Dear Television is Jane Hu, Evan Kindley, Lili Loofbourow, and Phillip Maciak. This season, they'll be posting weekly letters about AMC's "Mad Men." While this is not a full recap, there are still plenty of spoilers. Read the last installment here.
Dear Television, Episode four—titled “To Have and To Hold,” after the soap opera on which Megan Draper stars—opens with Sterling Cooper Draper Pryce (SCDP) still chasing “the prestige that comes with ketchup.” Pete and Don have arranged to meet Timmy from Heinz at Pete’s sad bachelor pad, where, it seems, he’s living full-time now that Trudie has kicked him out. (“It’s… available to you,” Pete awkwardly tells Don after the client has left, a nod to the premise of Billy Wilder’s 1960 film The Apartment, in which executives share an apartment for their philandering—an allusion which may be intended to signal how behind the times poor Pete is. “I live here,” Don witheringly reminds Pete.)
At any rate, Don and Pete get the go-ahead to proceed with the mysterious “Project K” (which the paranoid Ginsburg speculates might stand for “Project Kill Machine”): a trial ad campaign for Heinz Ketchup. This sets Sterling Cooper up for a major disappointment: What they thought would be an exclusive audition turns out to be a “bake-off” with their rival, Cutler Gleason and Chaough, whose creative wing is helmed by Peggy. Don, who seems especially given to Peeping Tom-ism this season, eavesdrops on his former secretary’s pitch, which easily bests his own concept. Worst of all, she steals one of his own lines: “If you don’t like what they’re saying, change the conversation,” a phrase he coined way back in season four, when resigning the Lucky Strike account.
That reminder of a more principled Don Draper stings, because this episode was full of fuzzy moral logic and double standards. The most overt example is Don’s refusal to accept Megan’s fictional adultery, while seeming to have few scruples about his own continuing affair with Sylvia. (Early in the episode he gets a little elevator action, and the episode ends with the two of them in bed together.) “I’m going to have a series of love scenes,” Megan warns him, promising that “it’s just kissing and hugging. It’s TV. We can’t really do anything.” Don reluctantly goes along, but after sneaking on to set and surreptitiously witnessing a love scene between her and her co-star, he loses his equanimity. “You kiss people for money. You know who does that?” he asks his wife nastily. (Cf. last week’s bordello flashbacks for the unsubtle answer.)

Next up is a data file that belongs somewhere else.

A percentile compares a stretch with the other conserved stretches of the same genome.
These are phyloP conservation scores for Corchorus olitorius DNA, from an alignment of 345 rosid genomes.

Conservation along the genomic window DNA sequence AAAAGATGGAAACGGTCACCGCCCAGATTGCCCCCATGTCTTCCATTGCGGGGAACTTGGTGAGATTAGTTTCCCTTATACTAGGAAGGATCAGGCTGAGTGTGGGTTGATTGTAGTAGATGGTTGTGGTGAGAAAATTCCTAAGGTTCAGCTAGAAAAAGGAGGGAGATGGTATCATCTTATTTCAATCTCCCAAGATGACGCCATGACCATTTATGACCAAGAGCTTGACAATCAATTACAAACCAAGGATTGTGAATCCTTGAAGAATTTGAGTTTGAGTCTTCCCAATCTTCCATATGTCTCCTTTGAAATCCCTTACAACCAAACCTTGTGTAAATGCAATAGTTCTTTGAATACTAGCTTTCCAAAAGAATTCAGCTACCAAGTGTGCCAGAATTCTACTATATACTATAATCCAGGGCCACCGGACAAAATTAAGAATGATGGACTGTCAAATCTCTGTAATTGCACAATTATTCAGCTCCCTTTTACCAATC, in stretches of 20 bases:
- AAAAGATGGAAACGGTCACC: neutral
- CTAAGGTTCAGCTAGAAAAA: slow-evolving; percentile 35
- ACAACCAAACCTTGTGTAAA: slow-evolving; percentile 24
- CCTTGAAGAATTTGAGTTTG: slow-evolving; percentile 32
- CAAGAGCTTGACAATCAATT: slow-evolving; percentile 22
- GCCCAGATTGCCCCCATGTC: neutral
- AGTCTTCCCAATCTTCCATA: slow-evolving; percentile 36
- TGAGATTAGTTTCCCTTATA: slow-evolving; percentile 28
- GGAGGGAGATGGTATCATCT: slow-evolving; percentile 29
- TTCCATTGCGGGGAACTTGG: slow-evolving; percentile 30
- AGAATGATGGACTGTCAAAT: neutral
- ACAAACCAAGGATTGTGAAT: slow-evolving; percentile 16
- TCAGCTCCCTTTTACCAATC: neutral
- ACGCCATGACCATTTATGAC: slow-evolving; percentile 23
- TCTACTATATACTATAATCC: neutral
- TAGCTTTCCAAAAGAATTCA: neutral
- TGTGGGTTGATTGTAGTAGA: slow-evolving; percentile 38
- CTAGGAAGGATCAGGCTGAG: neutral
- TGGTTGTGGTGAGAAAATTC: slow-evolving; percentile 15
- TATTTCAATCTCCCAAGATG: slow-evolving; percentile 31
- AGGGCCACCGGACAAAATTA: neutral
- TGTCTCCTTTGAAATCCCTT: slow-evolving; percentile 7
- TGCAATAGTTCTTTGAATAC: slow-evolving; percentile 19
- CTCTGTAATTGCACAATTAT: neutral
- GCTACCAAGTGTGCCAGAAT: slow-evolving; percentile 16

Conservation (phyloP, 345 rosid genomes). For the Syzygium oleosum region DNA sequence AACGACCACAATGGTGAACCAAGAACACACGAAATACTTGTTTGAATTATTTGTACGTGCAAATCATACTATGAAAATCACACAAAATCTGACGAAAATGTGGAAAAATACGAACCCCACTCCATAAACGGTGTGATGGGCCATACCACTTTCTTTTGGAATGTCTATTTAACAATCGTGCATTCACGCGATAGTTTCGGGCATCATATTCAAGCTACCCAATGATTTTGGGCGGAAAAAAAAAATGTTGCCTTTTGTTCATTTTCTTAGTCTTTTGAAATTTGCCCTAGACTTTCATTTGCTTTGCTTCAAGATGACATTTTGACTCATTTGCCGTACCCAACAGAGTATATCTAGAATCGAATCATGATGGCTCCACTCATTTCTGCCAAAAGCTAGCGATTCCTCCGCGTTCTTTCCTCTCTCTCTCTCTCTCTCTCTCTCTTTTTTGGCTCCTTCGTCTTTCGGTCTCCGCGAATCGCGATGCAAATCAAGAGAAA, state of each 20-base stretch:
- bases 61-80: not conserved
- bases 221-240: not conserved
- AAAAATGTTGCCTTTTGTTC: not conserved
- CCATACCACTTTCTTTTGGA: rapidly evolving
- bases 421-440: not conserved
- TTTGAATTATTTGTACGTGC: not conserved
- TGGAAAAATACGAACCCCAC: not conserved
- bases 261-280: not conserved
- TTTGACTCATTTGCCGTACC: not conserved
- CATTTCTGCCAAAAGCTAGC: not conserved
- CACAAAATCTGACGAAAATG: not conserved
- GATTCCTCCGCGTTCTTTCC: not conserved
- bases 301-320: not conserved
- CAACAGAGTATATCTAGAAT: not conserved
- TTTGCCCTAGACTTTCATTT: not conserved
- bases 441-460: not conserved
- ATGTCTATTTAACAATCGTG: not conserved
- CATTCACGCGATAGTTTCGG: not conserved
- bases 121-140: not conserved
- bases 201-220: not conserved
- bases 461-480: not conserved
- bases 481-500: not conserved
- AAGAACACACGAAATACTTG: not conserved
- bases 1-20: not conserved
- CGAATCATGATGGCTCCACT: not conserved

"It’s TV. We can’t really do anything.”
Don’s hypocrisy is so embarrassingly total here that it’s hard to imagine he can remain unconscious of it. Plus, as TV critic Ken Tucker tweeted on Monday morning, Don, “of all people,” should be able to understand the difference between televised fantasy and reality. But, in fact, his anger is not really about Megan at all, and his wounded pride is not really sexual or marital but professional. Don’s reaction to Megan’s simulated infidelity is a displacement of his rage at the previous scene’s humiliation. It’s Peggy who he really feels betrayed by: She’s the one whose respect and loyalty he can’t have. (Megan’s devotion, by contrast, is bought so cheaply it doesn’t even seem worth holding on to.)